Radioactive fallout from Cold War nuclear testing exposed virtually everyone in the United States to potentially dangerous levels of radiation and contributed to about 11,000 cancer deaths, according to a study by the national Centers for Disease Control and Prevention. The radioactive exposure contributed to a minimum of 22,000 U.S. cancer cases.
The study is the first to consider the health effects of nuclear testing that took place between 1951 and 1962, including testing by foreign countries. The United States and the Soviet Union agreed in 1963 to restrict nuclear tests to underground sites. The report states that, ?Any person living in the contiguous United States since 1951 has been exposed to radioactive fallout, and all organs and tissues of the body have received some radiation exposure.?
It has been revealed that the preliminary report was sent to Congress last August; however, the study is not yet complete. Senator Tom Harkin, D-Iowa, says, ?What we know is maybe the tip of the iceberg here. We know that there?s been upwards of perhaps 15,000 deaths that are attributable to these nuclear tests.?
?What is surprising and very new is that it has created intense hot spots in the continental United States all the way from California and Washington to Vermont, New Hampshire and North Carolina,? says Dr. Arjun Makhijani, president of the Institute for Energy and Environmental Research.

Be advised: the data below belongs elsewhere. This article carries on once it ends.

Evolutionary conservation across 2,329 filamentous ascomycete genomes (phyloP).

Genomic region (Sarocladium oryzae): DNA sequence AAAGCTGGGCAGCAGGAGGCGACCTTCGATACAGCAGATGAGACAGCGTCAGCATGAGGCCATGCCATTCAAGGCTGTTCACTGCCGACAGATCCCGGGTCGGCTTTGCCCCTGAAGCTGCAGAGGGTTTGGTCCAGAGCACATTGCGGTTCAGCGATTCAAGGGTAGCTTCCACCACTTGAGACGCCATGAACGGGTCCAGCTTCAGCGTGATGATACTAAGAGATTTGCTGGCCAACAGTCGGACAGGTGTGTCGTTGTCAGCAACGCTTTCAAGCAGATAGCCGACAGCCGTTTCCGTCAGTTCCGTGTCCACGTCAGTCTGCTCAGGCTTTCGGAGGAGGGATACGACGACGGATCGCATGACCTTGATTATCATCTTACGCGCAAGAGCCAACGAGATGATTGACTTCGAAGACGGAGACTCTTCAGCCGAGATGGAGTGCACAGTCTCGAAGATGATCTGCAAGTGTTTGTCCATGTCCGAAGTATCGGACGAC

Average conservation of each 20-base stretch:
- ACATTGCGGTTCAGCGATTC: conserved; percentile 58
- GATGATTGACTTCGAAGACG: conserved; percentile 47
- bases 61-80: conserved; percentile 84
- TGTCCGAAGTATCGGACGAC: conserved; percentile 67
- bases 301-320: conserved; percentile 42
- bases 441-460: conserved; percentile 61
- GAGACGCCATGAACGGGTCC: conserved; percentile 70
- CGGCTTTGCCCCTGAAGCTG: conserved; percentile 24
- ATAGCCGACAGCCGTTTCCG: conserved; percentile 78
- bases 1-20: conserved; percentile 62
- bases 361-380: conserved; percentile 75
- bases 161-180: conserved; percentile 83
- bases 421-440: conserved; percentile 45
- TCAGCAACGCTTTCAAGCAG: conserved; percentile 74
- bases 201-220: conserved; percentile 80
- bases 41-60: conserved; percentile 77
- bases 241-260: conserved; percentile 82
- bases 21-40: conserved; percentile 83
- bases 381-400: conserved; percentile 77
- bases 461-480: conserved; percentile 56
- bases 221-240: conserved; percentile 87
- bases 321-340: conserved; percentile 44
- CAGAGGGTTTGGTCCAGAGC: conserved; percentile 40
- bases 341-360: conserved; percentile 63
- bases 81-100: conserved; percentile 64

A 1997 assessment by the National Cancer Institute found that 11,300 to 212,000 thyroid cancers could have been caused by iodine-131 produced in nuclear explosions at the Nevada Test Site. It also concludes that nuclear testing was responsible for about 550 leukemia deaths since 1951.
Lisa Ledwidge, an IEER biologist, says that in the 1950s government officials notified suppliers of photographic film about expected fallout patterns so they could protect their film, but did not share the information with milk producers. A 1997 report by the National Cancer Institute on iodine-131 indicated that ?farm children … who drank goat’s milk in the 1950s in high fallout areas were as severely exposed as the worst exposed children after the 1986 Chernobyl nuclear plant accident,? says Makhijani.
Senator Harkin says, ?People have a right to know if they were exposed where the big areas of fallout were and they need to be screened and told what to do to protect their health.? To learn more,click here.
NOTE: This news story, previously published on our old site, will have any links removed.
Subscribers, to watch the subscriber version of the video, first log in then click on Dreamland Subscriber-Only Video Podcast link.